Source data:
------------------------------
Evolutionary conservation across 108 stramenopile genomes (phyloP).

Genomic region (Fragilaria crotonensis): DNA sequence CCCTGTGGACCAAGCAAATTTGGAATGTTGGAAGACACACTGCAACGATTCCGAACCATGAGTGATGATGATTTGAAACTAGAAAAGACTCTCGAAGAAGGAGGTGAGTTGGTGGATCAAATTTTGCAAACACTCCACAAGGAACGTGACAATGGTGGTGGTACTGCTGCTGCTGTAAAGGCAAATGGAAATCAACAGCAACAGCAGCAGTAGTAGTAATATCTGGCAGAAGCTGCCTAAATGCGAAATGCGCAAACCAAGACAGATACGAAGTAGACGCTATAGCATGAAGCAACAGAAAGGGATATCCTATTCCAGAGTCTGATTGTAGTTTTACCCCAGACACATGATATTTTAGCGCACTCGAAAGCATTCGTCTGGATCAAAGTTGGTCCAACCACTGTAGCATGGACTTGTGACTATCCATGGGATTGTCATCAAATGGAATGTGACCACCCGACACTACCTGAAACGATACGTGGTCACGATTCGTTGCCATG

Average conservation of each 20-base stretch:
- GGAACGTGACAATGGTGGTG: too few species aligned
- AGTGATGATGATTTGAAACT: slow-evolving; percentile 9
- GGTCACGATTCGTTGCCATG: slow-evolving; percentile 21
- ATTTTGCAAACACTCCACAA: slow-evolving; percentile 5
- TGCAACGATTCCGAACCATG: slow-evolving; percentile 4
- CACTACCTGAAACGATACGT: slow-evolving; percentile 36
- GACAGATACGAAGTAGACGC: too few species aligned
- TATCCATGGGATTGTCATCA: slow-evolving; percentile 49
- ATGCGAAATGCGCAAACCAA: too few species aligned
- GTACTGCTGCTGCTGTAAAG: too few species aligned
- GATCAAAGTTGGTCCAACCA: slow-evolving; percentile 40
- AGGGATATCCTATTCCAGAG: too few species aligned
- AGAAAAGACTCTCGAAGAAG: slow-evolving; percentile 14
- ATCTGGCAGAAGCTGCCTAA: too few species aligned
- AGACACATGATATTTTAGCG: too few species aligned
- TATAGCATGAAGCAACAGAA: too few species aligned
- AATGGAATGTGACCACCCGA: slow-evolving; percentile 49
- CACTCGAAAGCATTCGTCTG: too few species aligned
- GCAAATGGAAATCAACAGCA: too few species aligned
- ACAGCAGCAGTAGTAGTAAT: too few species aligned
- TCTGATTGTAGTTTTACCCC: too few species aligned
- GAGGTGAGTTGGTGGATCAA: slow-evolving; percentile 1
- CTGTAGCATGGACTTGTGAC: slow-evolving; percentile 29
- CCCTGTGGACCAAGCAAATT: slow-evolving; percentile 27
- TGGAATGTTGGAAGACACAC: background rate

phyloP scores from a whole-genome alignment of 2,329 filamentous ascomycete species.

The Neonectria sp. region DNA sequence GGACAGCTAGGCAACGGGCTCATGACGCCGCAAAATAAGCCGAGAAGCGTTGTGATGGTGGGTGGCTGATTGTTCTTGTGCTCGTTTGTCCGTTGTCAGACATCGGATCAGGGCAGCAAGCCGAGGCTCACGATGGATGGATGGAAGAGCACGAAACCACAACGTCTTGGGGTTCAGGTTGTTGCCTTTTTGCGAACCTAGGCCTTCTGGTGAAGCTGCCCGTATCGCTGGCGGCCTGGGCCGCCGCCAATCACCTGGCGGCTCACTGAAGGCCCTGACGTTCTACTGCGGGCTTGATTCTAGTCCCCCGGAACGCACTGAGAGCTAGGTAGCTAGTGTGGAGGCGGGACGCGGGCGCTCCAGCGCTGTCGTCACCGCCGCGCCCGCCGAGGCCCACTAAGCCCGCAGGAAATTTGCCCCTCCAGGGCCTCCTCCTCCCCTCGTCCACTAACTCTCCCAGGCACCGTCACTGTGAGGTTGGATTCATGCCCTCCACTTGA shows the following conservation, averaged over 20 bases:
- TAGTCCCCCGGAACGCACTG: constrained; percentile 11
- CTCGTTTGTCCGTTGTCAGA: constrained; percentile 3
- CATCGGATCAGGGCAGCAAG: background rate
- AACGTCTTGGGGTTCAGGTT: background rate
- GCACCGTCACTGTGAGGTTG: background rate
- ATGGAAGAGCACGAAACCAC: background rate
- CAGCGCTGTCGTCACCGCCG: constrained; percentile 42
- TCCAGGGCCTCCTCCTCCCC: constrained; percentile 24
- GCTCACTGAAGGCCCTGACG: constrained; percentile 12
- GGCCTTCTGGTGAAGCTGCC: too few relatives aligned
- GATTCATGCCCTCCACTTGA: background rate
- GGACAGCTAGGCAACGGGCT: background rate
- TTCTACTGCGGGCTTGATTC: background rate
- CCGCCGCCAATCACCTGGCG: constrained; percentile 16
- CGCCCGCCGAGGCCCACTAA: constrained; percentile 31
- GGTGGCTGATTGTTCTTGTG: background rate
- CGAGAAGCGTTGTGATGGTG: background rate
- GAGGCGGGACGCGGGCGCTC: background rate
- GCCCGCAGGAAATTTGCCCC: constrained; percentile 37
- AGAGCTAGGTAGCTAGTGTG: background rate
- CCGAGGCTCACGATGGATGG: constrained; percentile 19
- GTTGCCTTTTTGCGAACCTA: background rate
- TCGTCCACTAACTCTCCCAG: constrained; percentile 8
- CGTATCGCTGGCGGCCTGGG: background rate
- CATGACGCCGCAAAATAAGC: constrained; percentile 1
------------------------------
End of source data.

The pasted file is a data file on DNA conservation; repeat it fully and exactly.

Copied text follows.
Evolutionary conservation across 108 stramenopile genomes (phyloP).

Genomic region (Fragilaria crotonensis): DNA sequence CCCTGTGGACCAAGCAAATTTGGAATGTTGGAAGACACACTGCAACGATTCCGAACCATGAGTGATGATGATTTGAAACTAGAAAAGACTCTCGAAGAAGGAGGTGAGTTGGTGGATCAAATTTTGCAAACACTCCACAAGGAACGTGACAATGGTGGTGGTACTGCTGCTGCTGTAAAGGCAAATGGAAATCAACAGCAACAGCAGCAGTAGTAGTAATATCTGGCAGAAGCTGCCTAAATGCGAAATGCGCAAACCAAGACAGATACGAAGTAGACGCTATAGCATGAAGCAACAGAAAGGGATATCCTATTCCAGAGTCTGATTGTAGTTTTACCCCAGACACATGATATTTTAGCGCACTCGAAAGCATTCGTCTGGATCAAAGTTGGTCCAACCACTGTAGCATGGACTTGTGACTATCCATGGGATTGTCATCAAATGGAATGTGACCACCCGACACTACCTGAAACGATACGTGGTCACGATTCGTTGCCATG

Average conservation of each 20-base stretch:
- GGAACGTGACAATGGTGGTG: too few species aligned
- AGTGATGATGATTTGAAACT: slow-evolving; percentile 9
- GGTCACGATTCGTTGCCATG: slow-evolving; percentile 21
- ATTTTGCAAACACTCCACAA: slow-evolving; percentile 5
- TGCAACGATTCCGAACCATG: slow-evolving; percentile 4
- CACTACCTGAAACGATACGT: slow-evolving; percentile 36
- GACAGATACGAAGTAGACGC: too few species aligned
- TATCCATGGGATTGTCATCA: slow-evolving; percentile 49
- ATGCGAAATGCGCAAACCAA: too few species aligned
- GTACTGCTGCTGCTGTAAAG: too few species aligned
- GATCAAAGTTGGTCCAACCA: slow-evolving; percentile 40
- AGGGATATCCTATTCCAGAG: too few species aligned
- AGAAAAGACTCTCGAAGAAG: slow-evolving; percentile 14
- ATCTGGCAGAAGCTGCCTAA: too few species aligned
- AGACACATGATATTTTAGCG: too few species aligned
- TATAGCATGAAGCAACAGAA: too few species aligned
- AATGGAATGTGACCACCCGA: slow-evolving; percentile 49
- CACTCGAAAGCATTCGTCTG: too few species aligned
- GCAAATGGAAATCAACAGCA: too few species aligned
- ACAGCAGCAGTAGTAGTAAT: too few species aligned
- TCTGATTGTAGTTTTACCCC: too few species aligned
- GAGGTGAGTTGGTGGATCAA: slow-evolving; percentile 1
- CTGTAGCATGGACTTGTGAC: slow-evolving; percentile 29
- CCCTGTGGACCAAGCAAATT: slow-evolving; percentile 27
- TGGAATGTTGGAAGACACAC: background rate

phyloP scores from a whole-genome alignment of 2,329 filamentous ascomycete species.

The Neonectria sp. region DNA sequence GGACAGCTAGGCAACGGGCTCATGACGCCGCAAAATAAGCCGAGAAGCGTTGTGATGGTGGGTGGCTGATTGTTCTTGTGCTCGTTTGTCCGTTGTCAGACATCGGATCAGGGCAGCAAGCCGAGGCTCACGATGGATGGATGGAAGAGCACGAAACCACAACGTCTTGGGGTTCAGGTTGTTGCCTTTTTGCGAACCTAGGCCTTCTGGTGAAGCTGCCCGTATCGCTGGCGGCCTGGGCCGCCGCCAATCACCTGGCGGCTCACTGAAGGCCCTGACGTTCTACTGCGGGCTTGATTCTAGTCCCCCGGAACGCACTGAGAGCTAGGTAGCTAGTGTGGAGGCGGGACGCGGGCGCTCCAGCGCTGTCGTCACCGCCGCGCCCGCCGAGGCCCACTAAGCCCGCAGGAAATTTGCCCCTCCAGGGCCTCCTCCTCCCCTCGTCCACTAACTCTCCCAGGCACCGTCACTGTGAGGTTGGATTCATGCCCTCCACTTGA shows the following conservation, averaged over 20 bases:
- TAGTCCCCCGGAACGCACTG: constrained; percentile 11
- CTCGTTTGTCCGTTGTCAGA: constrained; percentile 3
- CATCGGATCAGGGCAGCAAG: background rate
- AACGTCTTGGGGTTCAGGTT: background rate
- GCACCGTCACTGTGAGGTTG: background rate
- ATGGAAGAGCACGAAACCAC: background rate
- CAGCGCTGTCGTCACCGCCG: constrained; percentile 42
- TCCAGGGCCTCCTCCTCCCC: constrained; percentile 24
- GCTCACTGAAGGCCCTGACG: constrained; percentile 12
- GGCCTTCTGGTGAAGCTGCC: too few relatives aligned
- GATTCATGCCCTCCACTTGA: background rate
- GGACAGCTAGGCAACGGGCT: background rate
- TTCTACTGCGGGCTTGATTC: background rate
- CCGCCGCCAATCACCTGGCG: constrained; percentile 16
- CGCCCGCCGAGGCCCACTAA: constrained; percentile 31
- GGTGGCTGATTGTTCTTGTG: background rate
- CGAGAAGCGTTGTGATGGTG: background rate
- GAGGCGGGACGCGGGCGCTC: background rate
- GCCCGCAGGAAATTTGCCCC: constrained; percentile 37
- AGAGCTAGGTAGCTAGTGTG: background rate
- CCGAGGCTCACGATGGATGG: constrained; percentile 19
- GTTGCCTTTTTGCGAACCTA: background rate
- TCGTCCACTAACTCTCCCAG: constrained; percentile 8
- CGTATCGCTGGCGGCCTGGG: background rate
- CATGACGCCGCAAAATAAGC: constrained; percentile 1